When GSIS means no service, no system
I availed of an early retirement program from Pag-Ibig Fund effective end of March 2013. Due to some administrative boo-boos both at Pag-Ibig and at the Government Service Insurance System (GSIS), my application for GSIS benefits were processed only in early October 2013.
By first week of November 2013, GSIS had credited my account with my lump sum benefit and cash surrender value (CSV). However, it deducted P157,241.07 from my CSV purportedly for an unpaid salary loan. While this issue of an alleged unpaid loan was made known in July 2013, GSIS did not do anything to validate if payments for the loan had been made.
A check with the records of my former office showed that the salary loan was religiously paid from July 1997 to June 1999. But obviously, GSIS didn’t post the payments.
I filed my request for refund last April 4, 2014. In a reply to a follow-up e-mail, GSIS personnel told me that my refund would be processed within 60 working days. As of July 2, 2014, no refund has been made.
Counter personnel and loan payment processors were quick to blame their former president, Winston Garcia, for GSIS’ problems. Is it the practice now of those in government to blame past officials for their inability to do their jobs?
The facts are:
1) My loan was paid starting July 1997 and was fully paid by June 1999;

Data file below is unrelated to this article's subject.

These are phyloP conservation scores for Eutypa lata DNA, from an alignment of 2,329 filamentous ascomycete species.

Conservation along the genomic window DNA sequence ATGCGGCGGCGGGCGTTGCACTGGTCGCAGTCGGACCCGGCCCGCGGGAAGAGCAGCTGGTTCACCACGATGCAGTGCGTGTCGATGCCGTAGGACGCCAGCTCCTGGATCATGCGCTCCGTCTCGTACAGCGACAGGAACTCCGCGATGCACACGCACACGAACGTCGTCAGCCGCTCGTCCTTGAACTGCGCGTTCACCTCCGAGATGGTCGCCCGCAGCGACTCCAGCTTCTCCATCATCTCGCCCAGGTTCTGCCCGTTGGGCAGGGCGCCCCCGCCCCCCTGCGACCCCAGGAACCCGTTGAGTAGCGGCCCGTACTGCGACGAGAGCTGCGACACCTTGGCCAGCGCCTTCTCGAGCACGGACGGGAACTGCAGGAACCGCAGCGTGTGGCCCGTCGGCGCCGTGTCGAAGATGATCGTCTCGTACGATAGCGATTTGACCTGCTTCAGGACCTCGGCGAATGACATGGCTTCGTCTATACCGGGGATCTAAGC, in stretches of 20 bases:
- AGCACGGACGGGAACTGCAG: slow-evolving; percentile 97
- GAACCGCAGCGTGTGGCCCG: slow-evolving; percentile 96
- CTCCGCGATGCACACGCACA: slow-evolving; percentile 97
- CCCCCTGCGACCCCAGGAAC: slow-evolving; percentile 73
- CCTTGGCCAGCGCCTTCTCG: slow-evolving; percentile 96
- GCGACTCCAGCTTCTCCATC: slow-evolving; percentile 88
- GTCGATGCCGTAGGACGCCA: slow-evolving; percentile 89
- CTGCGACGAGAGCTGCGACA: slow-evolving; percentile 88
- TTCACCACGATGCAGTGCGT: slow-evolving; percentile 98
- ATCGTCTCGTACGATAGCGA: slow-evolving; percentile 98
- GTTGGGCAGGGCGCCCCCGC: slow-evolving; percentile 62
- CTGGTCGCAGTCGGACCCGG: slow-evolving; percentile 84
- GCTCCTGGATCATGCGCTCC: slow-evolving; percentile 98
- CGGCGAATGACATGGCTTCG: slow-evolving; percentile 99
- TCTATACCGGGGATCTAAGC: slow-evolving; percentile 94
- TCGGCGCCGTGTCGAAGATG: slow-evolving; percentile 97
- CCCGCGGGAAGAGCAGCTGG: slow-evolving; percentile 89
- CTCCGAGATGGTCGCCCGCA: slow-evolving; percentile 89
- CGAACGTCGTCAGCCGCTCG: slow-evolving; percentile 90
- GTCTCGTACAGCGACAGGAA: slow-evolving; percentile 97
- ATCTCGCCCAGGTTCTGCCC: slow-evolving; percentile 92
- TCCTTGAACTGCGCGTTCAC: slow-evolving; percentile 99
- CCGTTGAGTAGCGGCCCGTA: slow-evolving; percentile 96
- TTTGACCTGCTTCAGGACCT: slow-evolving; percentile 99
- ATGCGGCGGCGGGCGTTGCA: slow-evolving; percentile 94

2) Winston Garcia was president and general manager from Jan. 25, 2001, up to June 2010;
3) GSIS encountered problems with their computer systems only from mid-2008 to mid-2009;
4) For over 10 years, my loan payments— and possibly those of other members—were “not processed/recorded” by the GSIS personnel tasked to do so.
Also, regardless of computer systems, payments data are first converted into computer readable format, unless already submitted as such. The listing is reconciled for possible underpayment/overpayment and treated as a separate file before being loaded into the computer system in use. Thus, even if the computer system breaks down, you can always go back to the reconciled payment files. Apparently, the responsible GSIS personnel do not do this —proof of which is that each member is required to submit a remittance list containing certified true copies of receipts and supporting documents.
While we’re at it, has any GSIS officer tried calling the GSIS trunkline and specific extensions? Callers have to wait a minimum of five minutes for an operator to answer and another five minutes for an extension phone to be picked up. The call center 8474747 is staffed by individuals who do not fully know what products, services or departments are available to GSIS members and retirees.
Would that GSIS officers and employees honestly strive to provide true service and efficient systems for its members and retirees.
—CARLOS A. LATORRE,
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